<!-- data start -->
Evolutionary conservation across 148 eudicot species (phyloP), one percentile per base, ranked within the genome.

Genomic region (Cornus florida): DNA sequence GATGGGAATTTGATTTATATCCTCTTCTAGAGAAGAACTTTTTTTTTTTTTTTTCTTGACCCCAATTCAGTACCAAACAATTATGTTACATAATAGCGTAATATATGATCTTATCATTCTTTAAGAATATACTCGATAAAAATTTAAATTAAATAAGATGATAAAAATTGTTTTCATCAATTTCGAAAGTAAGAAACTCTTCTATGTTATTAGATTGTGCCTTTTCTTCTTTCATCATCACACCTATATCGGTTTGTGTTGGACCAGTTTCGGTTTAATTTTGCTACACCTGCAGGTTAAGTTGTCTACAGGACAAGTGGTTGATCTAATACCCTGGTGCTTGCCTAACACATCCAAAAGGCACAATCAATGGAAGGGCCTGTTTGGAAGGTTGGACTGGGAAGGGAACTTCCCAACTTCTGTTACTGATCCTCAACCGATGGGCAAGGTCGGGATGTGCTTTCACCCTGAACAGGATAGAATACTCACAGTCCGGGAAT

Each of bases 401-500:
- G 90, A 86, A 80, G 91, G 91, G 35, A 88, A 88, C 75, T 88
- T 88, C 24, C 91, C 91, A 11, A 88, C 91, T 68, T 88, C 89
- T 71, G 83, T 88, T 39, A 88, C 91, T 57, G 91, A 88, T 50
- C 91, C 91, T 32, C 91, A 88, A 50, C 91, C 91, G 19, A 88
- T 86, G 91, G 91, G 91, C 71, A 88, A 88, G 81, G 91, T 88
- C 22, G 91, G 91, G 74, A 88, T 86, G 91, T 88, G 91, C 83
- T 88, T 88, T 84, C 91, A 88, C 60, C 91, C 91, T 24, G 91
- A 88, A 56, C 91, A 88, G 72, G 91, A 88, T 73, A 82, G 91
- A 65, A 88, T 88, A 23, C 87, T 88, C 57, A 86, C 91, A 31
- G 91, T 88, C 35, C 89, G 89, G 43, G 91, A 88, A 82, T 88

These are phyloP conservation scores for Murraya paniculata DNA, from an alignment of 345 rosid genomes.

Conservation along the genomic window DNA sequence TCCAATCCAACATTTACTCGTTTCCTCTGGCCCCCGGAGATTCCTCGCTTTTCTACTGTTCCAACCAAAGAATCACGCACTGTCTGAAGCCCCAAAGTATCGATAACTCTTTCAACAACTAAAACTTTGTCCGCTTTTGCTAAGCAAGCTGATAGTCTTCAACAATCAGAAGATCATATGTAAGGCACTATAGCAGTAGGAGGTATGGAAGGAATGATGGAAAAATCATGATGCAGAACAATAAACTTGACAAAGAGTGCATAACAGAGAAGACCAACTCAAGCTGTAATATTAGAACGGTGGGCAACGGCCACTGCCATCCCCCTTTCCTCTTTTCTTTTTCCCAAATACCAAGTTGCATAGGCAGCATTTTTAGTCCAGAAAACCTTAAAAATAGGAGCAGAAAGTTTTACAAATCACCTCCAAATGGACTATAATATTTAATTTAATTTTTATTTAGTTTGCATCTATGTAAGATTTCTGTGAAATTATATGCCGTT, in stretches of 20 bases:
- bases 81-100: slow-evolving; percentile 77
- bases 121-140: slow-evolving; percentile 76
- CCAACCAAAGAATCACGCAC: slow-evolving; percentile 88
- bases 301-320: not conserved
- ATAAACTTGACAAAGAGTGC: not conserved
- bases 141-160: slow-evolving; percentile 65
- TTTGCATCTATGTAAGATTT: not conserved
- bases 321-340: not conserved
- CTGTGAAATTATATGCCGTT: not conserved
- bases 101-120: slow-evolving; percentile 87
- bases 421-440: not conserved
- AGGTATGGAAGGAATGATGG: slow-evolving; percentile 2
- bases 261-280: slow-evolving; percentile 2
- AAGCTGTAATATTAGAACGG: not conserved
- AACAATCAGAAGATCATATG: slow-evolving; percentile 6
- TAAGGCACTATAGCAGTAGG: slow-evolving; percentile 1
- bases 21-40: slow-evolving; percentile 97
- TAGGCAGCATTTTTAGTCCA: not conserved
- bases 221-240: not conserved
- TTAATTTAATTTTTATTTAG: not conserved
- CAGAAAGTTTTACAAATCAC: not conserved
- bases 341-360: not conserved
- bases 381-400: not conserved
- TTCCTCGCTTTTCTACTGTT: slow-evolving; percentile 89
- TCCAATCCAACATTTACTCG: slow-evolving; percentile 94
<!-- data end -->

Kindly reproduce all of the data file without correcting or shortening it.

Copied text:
Evolutionary conservation across 148 eudicot species (phyloP), one percentile per base, ranked within the genome.

Genomic region (Cornus florida): DNA sequence GATGGGAATTTGATTTATATCCTCTTCTAGAGAAGAACTTTTTTTTTTTTTTTTCTTGACCCCAATTCAGTACCAAACAATTATGTTACATAATAGCGTAATATATGATCTTATCATTCTTTAAGAATATACTCGATAAAAATTTAAATTAAATAAGATGATAAAAATTGTTTTCATCAATTTCGAAAGTAAGAAACTCTTCTATGTTATTAGATTGTGCCTTTTCTTCTTTCATCATCACACCTATATCGGTTTGTGTTGGACCAGTTTCGGTTTAATTTTGCTACACCTGCAGGTTAAGTTGTCTACAGGACAAGTGGTTGATCTAATACCCTGGTGCTTGCCTAACACATCCAAAAGGCACAATCAATGGAAGGGCCTGTTTGGAAGGTTGGACTGGGAAGGGAACTTCCCAACTTCTGTTACTGATCCTCAACCGATGGGCAAGGTCGGGATGTGCTTTCACCCTGAACAGGATAGAATACTCACAGTCCGGGAAT

Each of bases 401-500:
- G 90, A 86, A 80, G 91, G 91, G 35, A 88, A 88, C 75, T 88
- T 88, C 24, C 91, C 91, A 11, A 88, C 91, T 68, T 88, C 89
- T 71, G 83, T 88, T 39, A 88, C 91, T 57, G 91, A 88, T 50
- C 91, C 91, T 32, C 91, A 88, A 50, C 91, C 91, G 19, A 88
- T 86, G 91, G 91, G 91, C 71, A 88, A 88, G 81, G 91, T 88
- C 22, G 91, G 91, G 74, A 88, T 86, G 91, T 88, G 91, C 83
- T 88, T 88, T 84, C 91, A 88, C 60, C 91, C 91, T 24, G 91
- A 88, A 56, C 91, A 88, G 72, G 91, A 88, T 73, A 82, G 91
- A 65, A 88, T 88, A 23, C 87, T 88, C 57, A 86, C 91, A 31
- G 91, T 88, C 35, C 89, G 89, G 43, G 91, A 88, A 82, T 88

These are phyloP conservation scores for Murraya paniculata DNA, from an alignment of 345 rosid genomes.

Conservation along the genomic window DNA sequence TCCAATCCAACATTTACTCGTTTCCTCTGGCCCCCGGAGATTCCTCGCTTTTCTACTGTTCCAACCAAAGAATCACGCACTGTCTGAAGCCCCAAAGTATCGATAACTCTTTCAACAACTAAAACTTTGTCCGCTTTTGCTAAGCAAGCTGATAGTCTTCAACAATCAGAAGATCATATGTAAGGCACTATAGCAGTAGGAGGTATGGAAGGAATGATGGAAAAATCATGATGCAGAACAATAAACTTGACAAAGAGTGCATAACAGAGAAGACCAACTCAAGCTGTAATATTAGAACGGTGGGCAACGGCCACTGCCATCCCCCTTTCCTCTTTTCTTTTTCCCAAATACCAAGTTGCATAGGCAGCATTTTTAGTCCAGAAAACCTTAAAAATAGGAGCAGAAAGTTTTACAAATCACCTCCAAATGGACTATAATATTTAATTTAATTTTTATTTAGTTTGCATCTATGTAAGATTTCTGTGAAATTATATGCCGTT, in stretches of 20 bases:
- bases 81-100: slow-evolving; percentile 77
- bases 121-140: slow-evolving; percentile 76
- CCAACCAAAGAATCACGCAC: slow-evolving; percentile 88
- bases 301-320: not conserved
- ATAAACTTGACAAAGAGTGC: not conserved
- bases 141-160: slow-evolving; percentile 65
- TTTGCATCTATGTAAGATTT: not conserved
- bases 321-340: not conserved
- CTGTGAAATTATATGCCGTT: not conserved
- bases 101-120: slow-evolving; percentile 87
- bases 421-440: not conserved
- AGGTATGGAAGGAATGATGG: slow-evolving; percentile 2
- bases 261-280: slow-evolving; percentile 2
- AAGCTGTAATATTAGAACGG: not conserved
- AACAATCAGAAGATCATATG: slow-evolving; percentile 6
- TAAGGCACTATAGCAGTAGG: slow-evolving; percentile 1
- bases 21-40: slow-evolving; percentile 97
- TAGGCAGCATTTTTAGTCCA: not conserved
- bases 221-240: not conserved
- TTAATTTAATTTTTATTTAG: not conserved
- CAGAAAGTTTTACAAATCAC: not conserved
- bases 341-360: not conserved
- bases 381-400: not conserved
- TTCCTCGCTTTTCTACTGTT: slow-evolving; percentile 89
- TCCAATCCAACATTTACTCG: slow-evolving; percentile 94